Are you tired of your skin getting greasy midday? Oily skin is a common cosmetic problem that gives the appearance of shiny skin. While there is no way to prevent it, there are certain techniques that can help fight it.
What causes oily skin?
We begin by understanding the oil, or sebaceous, glands on our face. These glands release a complex mixture of lipids (fats) onto the skin surface called sebum. Oil glands are highly concentrated on the face, upper chest, back and behind the ear. An excessive volume of oil glands is the main cause of oily skin.
Our oil glands are stimulated by a hormone called androgen to produce sebum at puberty and beyond. The enzyme that catalyses androgen to its most active form is also found in higher concentrations in oil glands as compared to other skin parts.
At various life stages, your body experiences changes in androgen levels. This explains why you do not have oily skin all your life. Oil glands are present at birth but sebum production remains low until puberty when it increases exponentially. Sebum secretions are typically the highest among 15-35-year-olds and decline gradually afterwards. They stop after menopause for women, and for men in their sixties or seventies.
At any age, men are more likely to suffer from oily skin than women. This is because men have higher sebum production levels mostly due to testosterone secretions.
A diet rich in carbohydrates and a high glycemic index is associated with high insulin levels. Example of high glycemic load foods is sugary foods, white rice, white bread, and potatoes. Low glycemic load foods include fruits, legumes, soy products and porridge.
Insulin stimulates oil glands to produce more lipids. Switch to a low glycemic-load diet for an improvement in insulin level, which can, in turn, keep your oily skin in check.
Insulin levels typically peak during late puberty and gradually decline in the 30s, which explains why some of us develop oily skin at school.
Various genes control the activity of our oil glands. In most individuals, an overexpression of a gene called Smad7 leads to an increase in lipid synthesis. This means an individual with oily skin will not be able to eliminate the condition. However, with proper long-term cosmeceutical skincare, it is possible to have less oily skin.
Temperature: Sebum production varies directly with temperature; an increase in 1°C leads to a 10% increase in sebum excretion rate. Unsurprisingly, summer is the season when our oil glands produce the most sebum. Hot, humid climates also cause skin to be oilier.
Cleansing habits: Using a harsh cleanser or over-washing to remove excess sebum can strip skin completely dry, leading to reactive seborrhea. This is a condition where the excessive skin drying is read by the body as a signal to produce more oil.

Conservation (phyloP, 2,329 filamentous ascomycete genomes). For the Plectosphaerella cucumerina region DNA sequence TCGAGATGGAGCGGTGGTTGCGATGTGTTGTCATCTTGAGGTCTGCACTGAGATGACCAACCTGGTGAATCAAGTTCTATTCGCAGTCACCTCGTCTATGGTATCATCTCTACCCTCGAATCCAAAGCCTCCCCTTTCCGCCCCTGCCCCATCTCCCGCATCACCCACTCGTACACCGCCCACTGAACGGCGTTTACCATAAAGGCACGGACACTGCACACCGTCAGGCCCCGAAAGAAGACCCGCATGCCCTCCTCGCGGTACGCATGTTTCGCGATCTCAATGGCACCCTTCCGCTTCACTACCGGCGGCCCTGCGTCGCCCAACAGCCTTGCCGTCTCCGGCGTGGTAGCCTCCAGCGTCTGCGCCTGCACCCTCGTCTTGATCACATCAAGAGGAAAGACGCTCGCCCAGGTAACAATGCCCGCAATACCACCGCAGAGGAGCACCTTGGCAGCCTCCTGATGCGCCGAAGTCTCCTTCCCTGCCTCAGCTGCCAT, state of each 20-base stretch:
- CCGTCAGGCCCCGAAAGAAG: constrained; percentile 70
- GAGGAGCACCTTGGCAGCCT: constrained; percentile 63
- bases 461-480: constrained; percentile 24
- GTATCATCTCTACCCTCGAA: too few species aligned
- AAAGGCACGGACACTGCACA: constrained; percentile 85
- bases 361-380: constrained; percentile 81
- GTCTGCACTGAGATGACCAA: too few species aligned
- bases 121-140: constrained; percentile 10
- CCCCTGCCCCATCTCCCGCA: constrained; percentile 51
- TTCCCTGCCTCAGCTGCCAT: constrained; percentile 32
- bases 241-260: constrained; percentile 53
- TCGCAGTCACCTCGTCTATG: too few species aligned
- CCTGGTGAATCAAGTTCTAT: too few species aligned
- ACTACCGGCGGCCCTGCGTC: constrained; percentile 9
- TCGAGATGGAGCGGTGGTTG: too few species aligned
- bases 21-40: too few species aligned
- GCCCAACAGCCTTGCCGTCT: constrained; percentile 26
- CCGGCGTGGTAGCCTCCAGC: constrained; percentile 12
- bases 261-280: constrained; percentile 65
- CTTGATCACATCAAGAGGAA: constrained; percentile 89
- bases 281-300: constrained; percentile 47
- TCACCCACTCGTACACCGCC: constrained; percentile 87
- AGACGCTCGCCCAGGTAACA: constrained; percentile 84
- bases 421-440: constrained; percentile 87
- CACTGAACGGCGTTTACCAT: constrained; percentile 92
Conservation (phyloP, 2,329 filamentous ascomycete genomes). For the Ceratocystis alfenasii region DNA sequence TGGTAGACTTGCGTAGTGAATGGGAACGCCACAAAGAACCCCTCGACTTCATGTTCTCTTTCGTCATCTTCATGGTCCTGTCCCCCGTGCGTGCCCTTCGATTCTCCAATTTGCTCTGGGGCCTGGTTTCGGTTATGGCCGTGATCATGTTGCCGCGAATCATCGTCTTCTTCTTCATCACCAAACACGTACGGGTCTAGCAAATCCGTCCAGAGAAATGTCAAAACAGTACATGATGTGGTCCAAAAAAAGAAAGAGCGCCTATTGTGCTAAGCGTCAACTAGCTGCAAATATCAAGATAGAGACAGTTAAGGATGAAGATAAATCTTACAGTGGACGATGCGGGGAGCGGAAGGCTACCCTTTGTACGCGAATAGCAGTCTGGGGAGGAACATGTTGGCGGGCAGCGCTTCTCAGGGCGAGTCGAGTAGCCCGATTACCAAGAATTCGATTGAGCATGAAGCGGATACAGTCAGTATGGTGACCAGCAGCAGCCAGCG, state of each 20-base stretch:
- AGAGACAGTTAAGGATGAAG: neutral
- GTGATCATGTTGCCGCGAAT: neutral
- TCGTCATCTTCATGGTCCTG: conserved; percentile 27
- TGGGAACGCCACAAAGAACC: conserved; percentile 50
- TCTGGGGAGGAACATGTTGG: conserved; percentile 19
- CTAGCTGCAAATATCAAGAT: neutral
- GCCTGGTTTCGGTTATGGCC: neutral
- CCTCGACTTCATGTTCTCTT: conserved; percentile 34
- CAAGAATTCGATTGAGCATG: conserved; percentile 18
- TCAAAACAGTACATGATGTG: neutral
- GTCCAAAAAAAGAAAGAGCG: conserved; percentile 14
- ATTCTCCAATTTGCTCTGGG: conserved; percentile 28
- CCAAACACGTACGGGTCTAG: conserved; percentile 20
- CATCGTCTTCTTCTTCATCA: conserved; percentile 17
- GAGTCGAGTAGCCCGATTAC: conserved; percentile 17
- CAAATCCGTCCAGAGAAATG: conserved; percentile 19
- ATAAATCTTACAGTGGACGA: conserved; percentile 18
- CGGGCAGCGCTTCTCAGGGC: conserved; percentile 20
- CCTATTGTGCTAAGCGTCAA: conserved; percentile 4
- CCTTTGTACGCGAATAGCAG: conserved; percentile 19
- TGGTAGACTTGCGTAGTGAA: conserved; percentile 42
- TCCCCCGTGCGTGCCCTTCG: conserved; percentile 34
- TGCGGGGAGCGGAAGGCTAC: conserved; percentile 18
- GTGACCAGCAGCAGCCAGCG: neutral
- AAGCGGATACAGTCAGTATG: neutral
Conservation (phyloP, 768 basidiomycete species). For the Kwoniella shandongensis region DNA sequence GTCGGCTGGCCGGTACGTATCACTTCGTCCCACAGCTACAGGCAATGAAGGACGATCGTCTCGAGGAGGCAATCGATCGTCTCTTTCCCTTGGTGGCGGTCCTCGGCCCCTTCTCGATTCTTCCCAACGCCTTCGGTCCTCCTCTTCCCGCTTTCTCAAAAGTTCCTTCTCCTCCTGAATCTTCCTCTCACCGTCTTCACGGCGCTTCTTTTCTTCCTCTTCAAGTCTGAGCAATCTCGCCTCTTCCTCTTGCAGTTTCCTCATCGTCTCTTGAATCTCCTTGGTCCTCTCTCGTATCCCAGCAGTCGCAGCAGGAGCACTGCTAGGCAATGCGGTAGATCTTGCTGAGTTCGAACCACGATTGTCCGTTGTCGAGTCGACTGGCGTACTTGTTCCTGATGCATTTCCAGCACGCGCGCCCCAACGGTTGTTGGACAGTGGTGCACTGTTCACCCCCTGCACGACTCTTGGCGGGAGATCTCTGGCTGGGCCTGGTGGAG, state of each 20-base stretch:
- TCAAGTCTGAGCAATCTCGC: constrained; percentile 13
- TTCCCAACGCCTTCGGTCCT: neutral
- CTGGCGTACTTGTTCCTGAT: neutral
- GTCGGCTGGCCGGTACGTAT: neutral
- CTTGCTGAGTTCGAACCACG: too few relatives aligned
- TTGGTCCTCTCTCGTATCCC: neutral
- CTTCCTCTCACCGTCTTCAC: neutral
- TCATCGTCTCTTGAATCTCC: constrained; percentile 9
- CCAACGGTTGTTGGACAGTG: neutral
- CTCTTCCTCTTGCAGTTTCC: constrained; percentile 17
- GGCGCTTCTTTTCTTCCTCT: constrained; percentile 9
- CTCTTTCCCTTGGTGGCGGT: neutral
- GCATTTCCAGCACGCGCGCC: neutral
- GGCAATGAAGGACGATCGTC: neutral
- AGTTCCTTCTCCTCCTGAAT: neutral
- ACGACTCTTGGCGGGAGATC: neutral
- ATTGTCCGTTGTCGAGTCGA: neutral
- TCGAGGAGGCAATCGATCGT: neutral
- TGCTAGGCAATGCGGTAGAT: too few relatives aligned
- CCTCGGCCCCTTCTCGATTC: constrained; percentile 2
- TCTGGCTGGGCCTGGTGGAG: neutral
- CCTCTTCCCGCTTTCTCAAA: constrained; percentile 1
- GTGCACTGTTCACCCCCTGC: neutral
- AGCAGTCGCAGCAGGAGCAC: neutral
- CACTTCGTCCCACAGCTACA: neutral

Treating oily skin
Retinoids: This vitamin A derivative helps reduce the growth of sebum-producing cells, decreases the size of oil glands and suppresses sebum production.
Hyaluronic acid: This moisture-binding ingredient delivers hydration to your skin and restores moisture balance. Ensuring your skin has sufficient moisture helps prevents your skin from producing excessive sebum. Hyaluronic acid also plumps up your skin for an even complexion.
Cleanser: Use a gentle cleanser, ideally an anti-bacterial one like Miel Honey Cleanser. Dermatologist-formulated for all skin types, even oily or acne-prone skin, this cleanser is effective in removing grime, oil, bacteria and other environmental pollutants without stripping the skin’s essential lipids off. With honey as a natural humectant, it also traps moisture under the skin while you cleanse.
Moisturizer: Individuals with oily skin may think their skin does not lack hydration. However, just because your skin has a lot of oil does not mean it has sufficient hydration. UV rays, environmental pollutants or harsh products can disrupt the skin barrier, affecting its ability to retain water. As a result, moisturizing regularly is an essential step.
If you have oily skin, look for a lightweight moisturizer. Radiance Fluide™ Hydrating Emulsion is an oil-in-water emulsion formulated for Singapore’s humid climate. An oil-in-water formula means small droplets of oil are dispersed in a larger volume of water. This gives a lighter texture compared to water-in-oil formulas where small droplets of water are dispersed in a larger volume of oil.
An oral retinoid has the greatest results in suppressing sebum production, often a 60 to 90% reduction. A significant consideration before starting on oral isotretinoin is teratogenicity though (ability to affect fetal development and cause birth defects at the time of conception or during pregnancy).
Oral retinoids are only available on prescription due to their side effects. For cautious management, always consult a dermatologist first.